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The Chicago Department of Aviation is looking to hear feedback from the residents surrounding O'Hare Airport on their current runway rotation test plan. The plan, which began in July, will expire in December and was an attempt to spread the noise generated by low-flying aircraft to different towns adjacent to the airport in weekly cycles. The intention of the plan is to give residents some predictability as to when to expect noise during those over night, Fly Quiet hours. 

"I encourage all my constituents to give their thoughts on the effectiveness of the runway rotation plan," state Rep. McAuliffe. "Providing feedback is a good step in continuing to implement changes to bring noise relief to the area."

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The newly announced Illinois Competitiveness Council is expected to help promote economic growth and job creation by cutting the red tape in Illinois. Created through Executive Order 16-13, the council will review all agency rules and regulations to ensure current regulations are up to date and relevant to today’s industries and practices; ensure the language in rules are easy to understand; reduce the amount of unduly burdensome requirements on businesses, social service providers, and citizens through both time and cost; and ensure there is a clear need for the regulation.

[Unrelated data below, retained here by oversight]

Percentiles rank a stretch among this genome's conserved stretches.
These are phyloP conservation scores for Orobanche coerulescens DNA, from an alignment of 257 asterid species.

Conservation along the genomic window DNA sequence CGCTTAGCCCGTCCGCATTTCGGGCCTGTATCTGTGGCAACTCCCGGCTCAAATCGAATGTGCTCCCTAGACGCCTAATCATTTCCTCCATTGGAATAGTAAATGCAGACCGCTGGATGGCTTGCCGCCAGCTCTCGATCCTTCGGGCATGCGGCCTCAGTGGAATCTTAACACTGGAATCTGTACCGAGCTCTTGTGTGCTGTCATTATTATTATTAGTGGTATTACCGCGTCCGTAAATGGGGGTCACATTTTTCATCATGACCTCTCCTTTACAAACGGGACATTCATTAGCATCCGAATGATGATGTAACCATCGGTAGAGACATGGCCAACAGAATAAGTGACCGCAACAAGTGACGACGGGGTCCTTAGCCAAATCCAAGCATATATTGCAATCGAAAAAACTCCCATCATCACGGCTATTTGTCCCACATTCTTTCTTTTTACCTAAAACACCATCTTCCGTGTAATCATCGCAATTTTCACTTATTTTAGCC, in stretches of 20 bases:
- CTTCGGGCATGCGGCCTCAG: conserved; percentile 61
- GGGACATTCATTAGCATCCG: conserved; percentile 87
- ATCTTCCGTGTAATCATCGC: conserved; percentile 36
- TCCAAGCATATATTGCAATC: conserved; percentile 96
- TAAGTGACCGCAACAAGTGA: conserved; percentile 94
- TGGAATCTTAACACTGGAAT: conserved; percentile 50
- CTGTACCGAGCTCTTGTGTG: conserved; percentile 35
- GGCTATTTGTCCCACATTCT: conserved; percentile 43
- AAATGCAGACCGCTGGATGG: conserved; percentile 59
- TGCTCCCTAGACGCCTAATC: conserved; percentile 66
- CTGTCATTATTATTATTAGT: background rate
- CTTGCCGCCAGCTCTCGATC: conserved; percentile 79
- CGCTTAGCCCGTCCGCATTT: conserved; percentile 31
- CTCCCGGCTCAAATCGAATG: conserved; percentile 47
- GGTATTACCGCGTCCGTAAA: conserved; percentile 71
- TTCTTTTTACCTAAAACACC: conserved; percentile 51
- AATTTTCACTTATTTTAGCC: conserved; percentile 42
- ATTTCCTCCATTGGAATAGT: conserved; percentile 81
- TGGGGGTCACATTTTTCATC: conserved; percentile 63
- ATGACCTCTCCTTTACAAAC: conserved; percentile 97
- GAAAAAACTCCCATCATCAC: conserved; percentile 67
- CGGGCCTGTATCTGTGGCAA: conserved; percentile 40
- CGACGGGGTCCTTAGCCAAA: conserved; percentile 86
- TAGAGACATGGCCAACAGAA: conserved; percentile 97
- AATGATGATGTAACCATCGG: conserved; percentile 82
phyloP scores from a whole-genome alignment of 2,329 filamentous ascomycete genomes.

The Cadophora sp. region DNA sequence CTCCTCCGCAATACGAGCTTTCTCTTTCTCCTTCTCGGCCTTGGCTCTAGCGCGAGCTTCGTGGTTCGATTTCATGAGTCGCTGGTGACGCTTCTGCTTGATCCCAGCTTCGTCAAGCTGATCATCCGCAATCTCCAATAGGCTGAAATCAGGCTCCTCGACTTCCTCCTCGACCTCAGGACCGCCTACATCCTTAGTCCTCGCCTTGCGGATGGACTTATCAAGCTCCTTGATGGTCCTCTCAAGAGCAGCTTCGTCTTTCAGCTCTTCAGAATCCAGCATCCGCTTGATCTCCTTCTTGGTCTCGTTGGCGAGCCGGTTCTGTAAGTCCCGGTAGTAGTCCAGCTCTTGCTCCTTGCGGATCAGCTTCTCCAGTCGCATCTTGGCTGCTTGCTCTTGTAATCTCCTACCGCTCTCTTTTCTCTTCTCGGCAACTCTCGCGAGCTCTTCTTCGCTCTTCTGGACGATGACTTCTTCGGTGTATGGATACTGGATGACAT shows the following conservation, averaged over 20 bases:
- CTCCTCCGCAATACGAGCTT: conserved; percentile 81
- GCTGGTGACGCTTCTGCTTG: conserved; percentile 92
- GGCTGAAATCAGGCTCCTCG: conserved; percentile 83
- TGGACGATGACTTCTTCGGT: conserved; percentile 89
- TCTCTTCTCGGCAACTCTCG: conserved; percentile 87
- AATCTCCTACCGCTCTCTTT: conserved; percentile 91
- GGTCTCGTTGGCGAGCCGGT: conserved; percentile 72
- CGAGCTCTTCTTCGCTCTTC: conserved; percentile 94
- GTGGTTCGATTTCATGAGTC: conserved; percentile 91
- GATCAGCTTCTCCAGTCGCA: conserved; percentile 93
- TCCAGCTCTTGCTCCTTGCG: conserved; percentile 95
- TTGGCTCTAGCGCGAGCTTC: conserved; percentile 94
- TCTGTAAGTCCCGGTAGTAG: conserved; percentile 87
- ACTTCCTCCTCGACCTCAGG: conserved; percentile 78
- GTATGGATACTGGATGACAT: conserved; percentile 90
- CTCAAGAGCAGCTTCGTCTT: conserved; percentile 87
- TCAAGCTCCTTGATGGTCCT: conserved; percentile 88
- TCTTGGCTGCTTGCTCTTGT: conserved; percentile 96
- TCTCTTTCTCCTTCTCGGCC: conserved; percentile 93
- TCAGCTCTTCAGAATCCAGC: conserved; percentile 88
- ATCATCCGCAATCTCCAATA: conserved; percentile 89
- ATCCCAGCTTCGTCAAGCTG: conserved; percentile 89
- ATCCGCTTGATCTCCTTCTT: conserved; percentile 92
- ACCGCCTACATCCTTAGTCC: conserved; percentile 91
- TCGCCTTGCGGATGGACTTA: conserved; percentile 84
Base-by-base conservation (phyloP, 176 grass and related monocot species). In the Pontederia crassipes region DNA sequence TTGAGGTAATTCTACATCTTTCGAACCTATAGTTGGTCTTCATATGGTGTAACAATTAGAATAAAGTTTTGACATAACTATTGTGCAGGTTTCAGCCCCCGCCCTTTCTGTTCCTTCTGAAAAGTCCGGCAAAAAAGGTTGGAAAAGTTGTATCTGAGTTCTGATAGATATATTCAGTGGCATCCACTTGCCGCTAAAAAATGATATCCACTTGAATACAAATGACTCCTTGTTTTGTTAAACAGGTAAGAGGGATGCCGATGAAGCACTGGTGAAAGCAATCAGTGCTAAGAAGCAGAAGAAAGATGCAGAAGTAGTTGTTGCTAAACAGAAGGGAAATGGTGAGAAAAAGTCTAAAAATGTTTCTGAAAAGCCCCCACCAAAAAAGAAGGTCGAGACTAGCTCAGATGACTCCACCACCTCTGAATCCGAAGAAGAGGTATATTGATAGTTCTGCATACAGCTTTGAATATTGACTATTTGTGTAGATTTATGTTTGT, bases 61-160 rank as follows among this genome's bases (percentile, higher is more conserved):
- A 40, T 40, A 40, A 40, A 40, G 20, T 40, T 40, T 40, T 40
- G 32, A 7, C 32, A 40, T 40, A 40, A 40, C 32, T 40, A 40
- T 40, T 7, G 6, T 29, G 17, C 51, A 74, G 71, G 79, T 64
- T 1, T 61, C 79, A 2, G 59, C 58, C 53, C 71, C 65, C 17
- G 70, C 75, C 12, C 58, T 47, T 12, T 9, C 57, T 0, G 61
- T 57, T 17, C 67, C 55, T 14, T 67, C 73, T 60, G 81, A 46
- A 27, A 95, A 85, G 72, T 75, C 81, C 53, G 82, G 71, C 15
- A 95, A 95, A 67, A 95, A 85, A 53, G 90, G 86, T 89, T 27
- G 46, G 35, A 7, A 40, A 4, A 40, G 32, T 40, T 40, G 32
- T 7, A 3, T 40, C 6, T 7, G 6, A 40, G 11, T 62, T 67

In addition, the Illinois Competitiveness Council will look for recommendations to improve Illinois’ licensing environment to promote job growth and job creation. Currently, the Illinois Department of Financial and Professional Regulation (IDFPR) has more than a million active licenses in more than 200 license categories, however for nearly a third, IDFPR has issued fewer than 100 licenses. The growth of these licenses has increased 184 percent in the last 20 years.

The goal of the council is to save Illinoisans at least $250 million in direct license fee costs over the next decade, and save Illinois taxpayers and business owners at least 4 million pages in paperwork.

Illinois residents are encouraged to talk directly to the Council through a website where they can report unnecessary red tape that they are familiar with.  

Park Ridge, IL… The Illinois Department of Transportation (IDOT) recently announced a significant investment in communities, which will have a positive impact on Niles and Park Ridge in particular, according to State Representative Michael McAuliffe (R-Chicago). The grants are part of the Illinois Transportation Improvement Program (ITEP), which received 241 project applications requesting a total of $261.3 million. The highly competitive program awarded money to just 33 grants at a total of $30.7 million dollars. The money for the projects comes from a federal transportation bill signed in to law last year; Fixing America’s Surface Transportation Act, or “FAST Act”.